Students cited for underage drinking violations can face a wide range of penalties at both the University and state level, but there are also multiple resources available to them to manage these penalties.
If a student is suspected of an underage drinking violation, UTPD officers will issue a citation or refer them to the Dean of Students, said David Carter, the University of Texas Police Chief.
“It could be either one depending on circumstance,” Carter said. “If it was an aggravated situation, the officer has the discretion to issue (a citation) but they can also refer them to the Dean of Students.”
UTPD made seven arrests and referred 110 students to the Dean of Students for on-campus liquor law violations in 2017, according to the 2018 Annual Security and Fire Safety Report. These violations include three class C misdemeanors — minor in consumption of alcohol, minor in possession of alcohol and misrepresentation of age.
Sylvia Holmes, assistant director of Legal Services for Students, said students have three options: deferred disposition, plead guilty or plead not guilty and go to trial.
Deferred disposition is offered to everyone after their first underage drinking offense and involves paying up to $125, taking an alcohol awareness class and doing up to 25 hours of community service. A guilty plea involves paying up to $500, taking an alcohol awareness class, doing up to 40 hours of community service and temporarily losing one’s drivers license.
“Students take the deferral 99 percent of the time,” Holmes said. “Unless my student is innocent, there is zero reason to go to trial. And if they’re innocent, we can almost always prove that in other ways.”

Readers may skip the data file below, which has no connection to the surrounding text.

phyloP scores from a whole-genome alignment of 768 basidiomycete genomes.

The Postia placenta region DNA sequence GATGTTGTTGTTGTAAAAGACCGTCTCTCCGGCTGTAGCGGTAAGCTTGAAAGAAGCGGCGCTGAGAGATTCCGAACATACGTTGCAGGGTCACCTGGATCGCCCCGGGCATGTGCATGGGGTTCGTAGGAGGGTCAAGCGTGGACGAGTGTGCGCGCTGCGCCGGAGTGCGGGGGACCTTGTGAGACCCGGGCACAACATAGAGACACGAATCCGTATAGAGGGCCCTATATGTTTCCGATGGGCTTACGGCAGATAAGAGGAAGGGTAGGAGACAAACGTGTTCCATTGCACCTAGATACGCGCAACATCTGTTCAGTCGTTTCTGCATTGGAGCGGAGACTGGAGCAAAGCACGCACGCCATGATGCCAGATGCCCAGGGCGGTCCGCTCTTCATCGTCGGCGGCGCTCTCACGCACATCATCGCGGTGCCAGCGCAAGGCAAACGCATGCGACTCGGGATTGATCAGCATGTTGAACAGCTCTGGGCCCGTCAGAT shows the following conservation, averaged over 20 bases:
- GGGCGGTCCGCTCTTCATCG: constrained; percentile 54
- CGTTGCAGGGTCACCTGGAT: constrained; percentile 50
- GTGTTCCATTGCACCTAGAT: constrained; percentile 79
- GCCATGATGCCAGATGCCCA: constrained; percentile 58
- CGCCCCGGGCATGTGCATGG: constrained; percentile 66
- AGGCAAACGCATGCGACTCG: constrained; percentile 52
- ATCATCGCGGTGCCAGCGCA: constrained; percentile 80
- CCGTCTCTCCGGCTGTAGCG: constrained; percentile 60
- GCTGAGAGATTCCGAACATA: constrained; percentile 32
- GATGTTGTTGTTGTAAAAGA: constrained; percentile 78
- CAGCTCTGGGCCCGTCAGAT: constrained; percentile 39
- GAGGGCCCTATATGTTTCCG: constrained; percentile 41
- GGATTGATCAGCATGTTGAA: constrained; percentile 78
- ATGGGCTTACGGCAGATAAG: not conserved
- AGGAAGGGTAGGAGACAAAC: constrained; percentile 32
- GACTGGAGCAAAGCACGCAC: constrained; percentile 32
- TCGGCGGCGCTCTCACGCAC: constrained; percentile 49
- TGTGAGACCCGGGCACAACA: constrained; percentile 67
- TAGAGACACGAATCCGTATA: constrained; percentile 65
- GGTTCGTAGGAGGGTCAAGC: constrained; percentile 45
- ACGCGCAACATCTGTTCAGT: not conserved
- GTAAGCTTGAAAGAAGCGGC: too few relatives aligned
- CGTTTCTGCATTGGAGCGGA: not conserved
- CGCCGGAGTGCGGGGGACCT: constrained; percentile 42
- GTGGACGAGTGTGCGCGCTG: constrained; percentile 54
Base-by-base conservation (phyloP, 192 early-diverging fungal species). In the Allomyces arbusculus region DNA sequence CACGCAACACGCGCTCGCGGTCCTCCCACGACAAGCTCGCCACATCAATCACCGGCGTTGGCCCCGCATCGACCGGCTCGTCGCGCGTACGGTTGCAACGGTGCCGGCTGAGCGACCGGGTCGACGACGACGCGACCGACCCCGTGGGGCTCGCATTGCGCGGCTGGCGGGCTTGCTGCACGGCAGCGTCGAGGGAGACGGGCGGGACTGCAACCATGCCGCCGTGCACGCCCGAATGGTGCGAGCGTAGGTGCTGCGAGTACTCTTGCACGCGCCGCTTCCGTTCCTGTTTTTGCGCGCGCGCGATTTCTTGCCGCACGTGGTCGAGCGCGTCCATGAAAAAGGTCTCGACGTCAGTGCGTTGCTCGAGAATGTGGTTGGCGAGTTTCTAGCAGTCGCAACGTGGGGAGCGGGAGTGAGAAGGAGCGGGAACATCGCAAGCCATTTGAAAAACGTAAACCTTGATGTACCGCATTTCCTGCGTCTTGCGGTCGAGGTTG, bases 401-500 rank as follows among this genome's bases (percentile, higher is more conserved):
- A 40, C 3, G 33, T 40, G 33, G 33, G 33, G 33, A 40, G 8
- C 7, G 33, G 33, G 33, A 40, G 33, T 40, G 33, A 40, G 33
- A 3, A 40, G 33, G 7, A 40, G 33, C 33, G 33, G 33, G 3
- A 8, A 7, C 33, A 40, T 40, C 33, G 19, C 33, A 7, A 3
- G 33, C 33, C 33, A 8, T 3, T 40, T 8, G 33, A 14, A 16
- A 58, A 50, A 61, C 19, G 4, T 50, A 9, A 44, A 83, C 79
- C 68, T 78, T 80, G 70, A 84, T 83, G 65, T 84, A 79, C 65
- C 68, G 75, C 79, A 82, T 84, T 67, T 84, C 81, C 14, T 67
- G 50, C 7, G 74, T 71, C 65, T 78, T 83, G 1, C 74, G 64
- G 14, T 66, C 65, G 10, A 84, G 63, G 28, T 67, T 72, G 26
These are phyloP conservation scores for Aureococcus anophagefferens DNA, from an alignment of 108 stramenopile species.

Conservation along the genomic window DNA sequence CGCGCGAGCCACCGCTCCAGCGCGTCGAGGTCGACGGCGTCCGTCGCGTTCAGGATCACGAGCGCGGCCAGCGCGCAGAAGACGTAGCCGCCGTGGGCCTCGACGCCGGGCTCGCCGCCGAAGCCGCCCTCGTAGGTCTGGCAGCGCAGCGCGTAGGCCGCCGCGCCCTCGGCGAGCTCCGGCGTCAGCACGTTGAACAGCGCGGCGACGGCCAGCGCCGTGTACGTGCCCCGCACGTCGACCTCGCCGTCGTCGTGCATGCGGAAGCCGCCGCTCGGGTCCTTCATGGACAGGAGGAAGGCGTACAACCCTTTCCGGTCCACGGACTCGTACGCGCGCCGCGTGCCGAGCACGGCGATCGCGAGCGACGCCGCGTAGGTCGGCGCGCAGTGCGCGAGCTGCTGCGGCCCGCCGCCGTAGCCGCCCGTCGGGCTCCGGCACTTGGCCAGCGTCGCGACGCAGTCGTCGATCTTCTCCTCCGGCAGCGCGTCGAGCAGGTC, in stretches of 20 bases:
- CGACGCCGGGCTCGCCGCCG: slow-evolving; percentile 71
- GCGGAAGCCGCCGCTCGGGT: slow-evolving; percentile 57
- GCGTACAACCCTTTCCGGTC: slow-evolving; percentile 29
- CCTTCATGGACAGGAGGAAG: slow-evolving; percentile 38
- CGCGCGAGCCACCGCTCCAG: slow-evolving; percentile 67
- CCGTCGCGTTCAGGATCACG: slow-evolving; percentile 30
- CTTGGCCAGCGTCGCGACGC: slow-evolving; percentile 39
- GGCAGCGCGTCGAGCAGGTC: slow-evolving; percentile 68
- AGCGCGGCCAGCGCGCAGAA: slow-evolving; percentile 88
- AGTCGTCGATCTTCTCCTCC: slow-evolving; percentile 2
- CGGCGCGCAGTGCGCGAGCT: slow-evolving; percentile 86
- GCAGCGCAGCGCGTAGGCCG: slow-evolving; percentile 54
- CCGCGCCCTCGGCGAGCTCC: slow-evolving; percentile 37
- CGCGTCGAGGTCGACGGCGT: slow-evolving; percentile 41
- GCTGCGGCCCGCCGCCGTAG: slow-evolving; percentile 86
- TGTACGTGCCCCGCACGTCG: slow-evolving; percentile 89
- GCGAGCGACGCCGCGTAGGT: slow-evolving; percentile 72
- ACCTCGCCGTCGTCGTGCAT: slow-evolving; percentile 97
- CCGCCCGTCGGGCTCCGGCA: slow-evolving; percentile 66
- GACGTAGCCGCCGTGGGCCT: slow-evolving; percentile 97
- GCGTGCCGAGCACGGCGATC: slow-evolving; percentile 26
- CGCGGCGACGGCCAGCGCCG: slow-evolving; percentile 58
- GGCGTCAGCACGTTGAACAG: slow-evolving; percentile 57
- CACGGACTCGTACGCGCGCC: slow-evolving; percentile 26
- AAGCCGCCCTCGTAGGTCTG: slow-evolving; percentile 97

Holmes said students who go through the deferred disposition process can ask to get a ticket expunged two years later so all court records of the charge are erased.
Andel Fils-Aime, director of the Office of Student Conduct and Academic Integrity, said when a student is referred to their office by UTPD or other organizations, they will discuss the alleged incident before potentially issuing sanctions, ranging from a warning to suspension from the University.
“These sanctions provide the students with a learning opportunity,” Fils-Aime said. “We want to help connect students to campus resources that can mitigate or minimize any risky behavior that they might be involved in.”
If students are not suspended, they may be required to take the Brief Alcohol Screening and Intervention for College Students program by the prevention branch of University Health Services and the Counseling and Mental Health Center.
Brittany O’Malley, assistant director for prevention and well-being for UHS and the CMHC, said the BASICS program offers two sessions to reduce the risk of future harm to themselves or others.
“We want students to be successful while they’re here and we want them to learn through a moment where they may have had a challenge,” O’Malley said.
UT senior, Sarah — whose last name was removed to protect her privacy — said she asked for the deferred disposition and completed the BASICS program after receiving a minor in possession citation.
“I was really upset (when I got the ticket) because I don’t normally party or drink,” Sarah said. “But the programs were helpful to people who need it and I learned a lot about alcohol. I definitely didn’t drink anywhere afterwards.”